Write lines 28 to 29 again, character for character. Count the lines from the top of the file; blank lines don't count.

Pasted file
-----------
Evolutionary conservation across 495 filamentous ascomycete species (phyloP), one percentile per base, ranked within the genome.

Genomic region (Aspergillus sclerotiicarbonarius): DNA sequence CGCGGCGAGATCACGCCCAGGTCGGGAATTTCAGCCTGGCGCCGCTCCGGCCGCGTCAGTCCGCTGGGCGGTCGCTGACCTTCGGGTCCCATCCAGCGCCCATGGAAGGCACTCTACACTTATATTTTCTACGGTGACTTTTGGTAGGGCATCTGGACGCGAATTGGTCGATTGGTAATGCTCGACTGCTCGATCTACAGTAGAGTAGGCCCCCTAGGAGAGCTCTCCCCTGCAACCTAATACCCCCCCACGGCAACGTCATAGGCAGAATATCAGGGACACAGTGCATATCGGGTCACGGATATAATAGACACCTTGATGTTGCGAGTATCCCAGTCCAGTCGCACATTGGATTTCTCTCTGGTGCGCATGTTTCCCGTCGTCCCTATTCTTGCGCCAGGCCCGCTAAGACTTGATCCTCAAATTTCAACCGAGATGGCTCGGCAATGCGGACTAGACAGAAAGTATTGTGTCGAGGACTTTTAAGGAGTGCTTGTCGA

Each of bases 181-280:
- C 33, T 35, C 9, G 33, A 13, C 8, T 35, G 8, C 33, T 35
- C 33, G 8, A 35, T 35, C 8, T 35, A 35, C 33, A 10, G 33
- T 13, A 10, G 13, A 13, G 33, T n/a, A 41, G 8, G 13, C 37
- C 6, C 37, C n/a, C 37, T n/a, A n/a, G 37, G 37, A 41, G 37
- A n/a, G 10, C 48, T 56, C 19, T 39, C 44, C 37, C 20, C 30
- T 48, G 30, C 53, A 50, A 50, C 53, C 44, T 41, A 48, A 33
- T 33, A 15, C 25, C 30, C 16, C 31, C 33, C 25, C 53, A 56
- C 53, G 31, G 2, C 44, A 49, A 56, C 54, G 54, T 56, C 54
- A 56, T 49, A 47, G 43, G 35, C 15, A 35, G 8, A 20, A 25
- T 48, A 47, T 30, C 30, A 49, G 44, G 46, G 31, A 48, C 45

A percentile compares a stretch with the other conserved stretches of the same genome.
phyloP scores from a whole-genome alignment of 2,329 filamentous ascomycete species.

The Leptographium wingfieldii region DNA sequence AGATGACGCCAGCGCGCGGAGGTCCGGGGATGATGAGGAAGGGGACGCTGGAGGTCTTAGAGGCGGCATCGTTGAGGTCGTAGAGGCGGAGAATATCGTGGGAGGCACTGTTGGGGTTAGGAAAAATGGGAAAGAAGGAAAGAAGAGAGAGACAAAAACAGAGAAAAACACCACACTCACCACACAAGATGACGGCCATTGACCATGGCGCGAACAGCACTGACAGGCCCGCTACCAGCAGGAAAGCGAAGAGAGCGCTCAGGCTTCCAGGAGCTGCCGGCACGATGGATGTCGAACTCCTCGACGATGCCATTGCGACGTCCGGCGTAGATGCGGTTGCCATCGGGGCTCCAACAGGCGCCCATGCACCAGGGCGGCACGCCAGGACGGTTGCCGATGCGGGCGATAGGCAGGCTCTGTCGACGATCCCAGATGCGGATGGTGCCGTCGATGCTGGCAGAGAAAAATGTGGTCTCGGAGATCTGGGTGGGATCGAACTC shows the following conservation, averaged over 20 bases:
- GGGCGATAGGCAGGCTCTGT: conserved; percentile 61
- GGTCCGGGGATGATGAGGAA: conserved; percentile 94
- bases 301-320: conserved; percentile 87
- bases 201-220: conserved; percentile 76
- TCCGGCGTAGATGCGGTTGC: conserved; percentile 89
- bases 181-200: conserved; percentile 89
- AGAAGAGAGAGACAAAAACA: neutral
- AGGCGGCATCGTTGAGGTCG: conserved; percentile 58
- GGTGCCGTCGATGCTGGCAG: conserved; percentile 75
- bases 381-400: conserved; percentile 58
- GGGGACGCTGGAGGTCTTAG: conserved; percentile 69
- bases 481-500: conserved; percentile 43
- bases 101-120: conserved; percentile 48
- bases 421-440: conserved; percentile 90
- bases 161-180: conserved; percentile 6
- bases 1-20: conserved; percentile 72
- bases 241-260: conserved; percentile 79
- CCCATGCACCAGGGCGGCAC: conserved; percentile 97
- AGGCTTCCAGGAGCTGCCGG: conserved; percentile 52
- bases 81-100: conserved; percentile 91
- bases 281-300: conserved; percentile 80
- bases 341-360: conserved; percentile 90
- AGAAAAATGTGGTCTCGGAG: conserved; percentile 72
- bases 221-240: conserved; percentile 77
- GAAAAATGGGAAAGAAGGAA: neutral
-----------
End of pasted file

- bases 481-500: conserved; percentile 43
- bases 101-120: conserved; percentile 48